Functional analysis of transcription factor binding sites in human promoters
1 Program in Bioinformatics and Integrative Biology and Department of Biochemistry and Molecular Pharmacology, University of Massachusetts Medical School, Worcester, MA 01605, USA
2 SwitchGear Genomics, Menlo Park, CA 94025, USA
3 HudsonAlpha Institute for Biotechnology, Hunstville, AL 35806, USA
Genome Biology 2012, 13:R50 doi:10.1186/gb-2012-13-9-r50Published: 5 September 2012
The binding of transcription factors to specific locations in the genome is integral to the orchestration of transcriptional regulation in cells. To characterize transcription factor binding site function on a large scale, we predicted and mutagenized 455 binding sites in human promoters. We carried out functional tests on these sites in four different immortalized human cell lines using transient transfections with a luciferase reporter assay, primarily for the transcription factors CTCF, GABP, GATA2, E2F, STAT, and YY1.
In each cell line, between 36% and 49% of binding sites made a functional contribution to the promoter activity; the overall rate for observing function in any of the cell lines was 70%. Transcription factor binding resulted in transcriptional repression in more than a third of functional sites. When compared with predicted binding sites whose function was not experimentally verified, the functional binding sites had higher conservation and were located closer to transcriptional start sites (TSSs). Among functional sites, repressive sites tended to be located further from TSSs than were activating sites. Our data provide significant insight into the functional characteristics of YY1 binding sites, most notably the detection of distinct activating and repressing classes of YY1 binding sites. Repressing sites were located closer to, and often overlapped with, translational start sites and presented a distinctive variation on the canonical YY1 binding motif.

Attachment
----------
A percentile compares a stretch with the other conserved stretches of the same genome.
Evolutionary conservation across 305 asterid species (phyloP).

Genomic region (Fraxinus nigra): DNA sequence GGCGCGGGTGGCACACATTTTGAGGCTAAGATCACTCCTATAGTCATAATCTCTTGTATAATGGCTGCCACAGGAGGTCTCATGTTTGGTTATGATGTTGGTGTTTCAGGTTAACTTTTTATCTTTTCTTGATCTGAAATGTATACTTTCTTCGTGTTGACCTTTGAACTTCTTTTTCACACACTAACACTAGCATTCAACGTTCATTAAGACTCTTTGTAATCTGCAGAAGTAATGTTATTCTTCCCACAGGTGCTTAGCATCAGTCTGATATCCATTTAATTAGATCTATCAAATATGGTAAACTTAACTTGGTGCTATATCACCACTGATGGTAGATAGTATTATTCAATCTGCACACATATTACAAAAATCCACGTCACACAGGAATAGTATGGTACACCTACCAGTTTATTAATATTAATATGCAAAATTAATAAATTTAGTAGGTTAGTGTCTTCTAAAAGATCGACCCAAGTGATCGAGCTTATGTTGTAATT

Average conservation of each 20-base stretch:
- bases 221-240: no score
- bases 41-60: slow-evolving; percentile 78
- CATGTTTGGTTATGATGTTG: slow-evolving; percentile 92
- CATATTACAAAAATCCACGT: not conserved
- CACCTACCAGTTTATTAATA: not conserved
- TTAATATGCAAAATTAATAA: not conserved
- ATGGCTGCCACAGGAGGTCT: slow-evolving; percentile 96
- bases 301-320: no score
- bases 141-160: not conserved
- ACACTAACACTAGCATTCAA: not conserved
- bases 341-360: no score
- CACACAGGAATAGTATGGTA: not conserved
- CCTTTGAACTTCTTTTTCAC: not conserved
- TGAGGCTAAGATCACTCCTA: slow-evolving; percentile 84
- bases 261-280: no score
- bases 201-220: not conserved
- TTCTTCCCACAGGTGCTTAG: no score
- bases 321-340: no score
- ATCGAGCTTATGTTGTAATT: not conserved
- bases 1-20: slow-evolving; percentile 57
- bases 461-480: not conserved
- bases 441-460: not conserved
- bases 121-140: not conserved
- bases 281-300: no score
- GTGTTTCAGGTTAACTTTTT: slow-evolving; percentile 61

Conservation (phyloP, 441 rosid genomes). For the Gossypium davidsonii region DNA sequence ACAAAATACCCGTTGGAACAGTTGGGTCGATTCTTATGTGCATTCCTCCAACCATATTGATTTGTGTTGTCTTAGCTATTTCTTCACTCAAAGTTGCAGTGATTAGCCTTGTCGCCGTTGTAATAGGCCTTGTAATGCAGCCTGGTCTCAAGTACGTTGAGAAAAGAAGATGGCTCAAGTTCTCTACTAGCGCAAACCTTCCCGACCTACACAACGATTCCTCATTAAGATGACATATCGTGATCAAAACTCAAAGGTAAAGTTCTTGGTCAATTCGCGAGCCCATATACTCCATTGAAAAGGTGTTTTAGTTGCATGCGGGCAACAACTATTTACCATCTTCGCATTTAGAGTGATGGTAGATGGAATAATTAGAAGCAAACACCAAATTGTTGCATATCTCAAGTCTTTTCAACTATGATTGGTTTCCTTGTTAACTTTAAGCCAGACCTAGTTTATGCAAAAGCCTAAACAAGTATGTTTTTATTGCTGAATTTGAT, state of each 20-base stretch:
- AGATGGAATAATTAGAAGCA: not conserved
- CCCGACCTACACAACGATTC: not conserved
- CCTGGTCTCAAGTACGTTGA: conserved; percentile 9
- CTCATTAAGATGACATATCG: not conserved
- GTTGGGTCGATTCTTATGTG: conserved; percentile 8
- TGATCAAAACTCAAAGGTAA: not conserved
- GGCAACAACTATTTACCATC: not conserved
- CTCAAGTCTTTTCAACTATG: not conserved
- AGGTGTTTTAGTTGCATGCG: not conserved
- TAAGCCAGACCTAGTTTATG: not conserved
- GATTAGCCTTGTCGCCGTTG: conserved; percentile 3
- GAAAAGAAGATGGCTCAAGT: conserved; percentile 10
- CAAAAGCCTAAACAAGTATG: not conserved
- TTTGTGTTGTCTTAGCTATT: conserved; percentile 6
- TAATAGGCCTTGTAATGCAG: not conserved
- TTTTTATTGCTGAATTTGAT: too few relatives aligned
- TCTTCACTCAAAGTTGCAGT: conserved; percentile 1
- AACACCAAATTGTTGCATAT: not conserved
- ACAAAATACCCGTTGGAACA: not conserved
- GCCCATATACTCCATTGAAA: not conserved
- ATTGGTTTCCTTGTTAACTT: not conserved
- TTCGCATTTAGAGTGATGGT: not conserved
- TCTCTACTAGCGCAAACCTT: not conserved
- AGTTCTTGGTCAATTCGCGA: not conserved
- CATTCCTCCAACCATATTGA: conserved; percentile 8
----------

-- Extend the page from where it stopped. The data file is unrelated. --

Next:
The genomic properties that we found to associate with functional TF binding sites on promoters -- conservation, TSS proximity, motifs and their variations -- point the way to improved accuracy in future TFBS predictions.